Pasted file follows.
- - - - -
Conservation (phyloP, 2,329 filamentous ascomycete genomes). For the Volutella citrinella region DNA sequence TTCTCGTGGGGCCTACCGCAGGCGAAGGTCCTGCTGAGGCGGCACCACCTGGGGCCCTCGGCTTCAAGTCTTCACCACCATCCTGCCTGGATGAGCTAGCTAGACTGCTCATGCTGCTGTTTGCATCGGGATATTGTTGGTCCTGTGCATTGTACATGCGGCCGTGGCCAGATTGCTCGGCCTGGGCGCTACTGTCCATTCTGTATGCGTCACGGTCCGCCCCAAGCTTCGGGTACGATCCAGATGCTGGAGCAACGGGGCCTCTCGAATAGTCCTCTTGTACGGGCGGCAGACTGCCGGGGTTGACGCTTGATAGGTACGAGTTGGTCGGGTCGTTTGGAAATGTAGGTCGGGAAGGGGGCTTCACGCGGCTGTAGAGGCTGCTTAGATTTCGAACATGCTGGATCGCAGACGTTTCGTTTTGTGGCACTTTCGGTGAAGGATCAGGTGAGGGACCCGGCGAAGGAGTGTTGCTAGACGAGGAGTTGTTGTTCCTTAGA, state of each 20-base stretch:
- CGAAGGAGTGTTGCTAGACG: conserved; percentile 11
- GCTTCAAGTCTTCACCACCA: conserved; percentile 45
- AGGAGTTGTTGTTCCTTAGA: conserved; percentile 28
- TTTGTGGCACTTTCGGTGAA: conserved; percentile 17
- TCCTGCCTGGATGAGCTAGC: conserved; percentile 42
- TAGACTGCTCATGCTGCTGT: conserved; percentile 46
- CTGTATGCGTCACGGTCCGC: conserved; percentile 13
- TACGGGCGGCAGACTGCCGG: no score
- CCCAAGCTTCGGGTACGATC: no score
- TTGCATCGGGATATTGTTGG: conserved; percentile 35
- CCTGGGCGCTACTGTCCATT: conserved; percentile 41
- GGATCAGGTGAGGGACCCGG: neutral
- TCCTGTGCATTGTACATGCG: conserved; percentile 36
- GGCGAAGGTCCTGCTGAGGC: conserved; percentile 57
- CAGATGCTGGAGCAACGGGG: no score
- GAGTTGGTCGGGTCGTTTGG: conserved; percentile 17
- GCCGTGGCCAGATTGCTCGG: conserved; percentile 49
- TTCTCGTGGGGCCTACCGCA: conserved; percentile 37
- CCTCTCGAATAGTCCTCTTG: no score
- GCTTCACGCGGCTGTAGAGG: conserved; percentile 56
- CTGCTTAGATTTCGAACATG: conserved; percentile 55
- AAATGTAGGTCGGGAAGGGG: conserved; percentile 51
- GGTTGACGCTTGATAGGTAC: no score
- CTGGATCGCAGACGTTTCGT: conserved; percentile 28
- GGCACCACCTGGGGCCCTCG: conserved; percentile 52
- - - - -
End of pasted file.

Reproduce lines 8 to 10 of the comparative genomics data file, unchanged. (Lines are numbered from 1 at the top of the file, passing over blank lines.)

- CTGTATGCGTCACGGTCCGC: conserved; percentile 13
- TACGGGCGGCAGACTGCCGG: no score
- CCCAAGCTTCGGGTACGATC: no score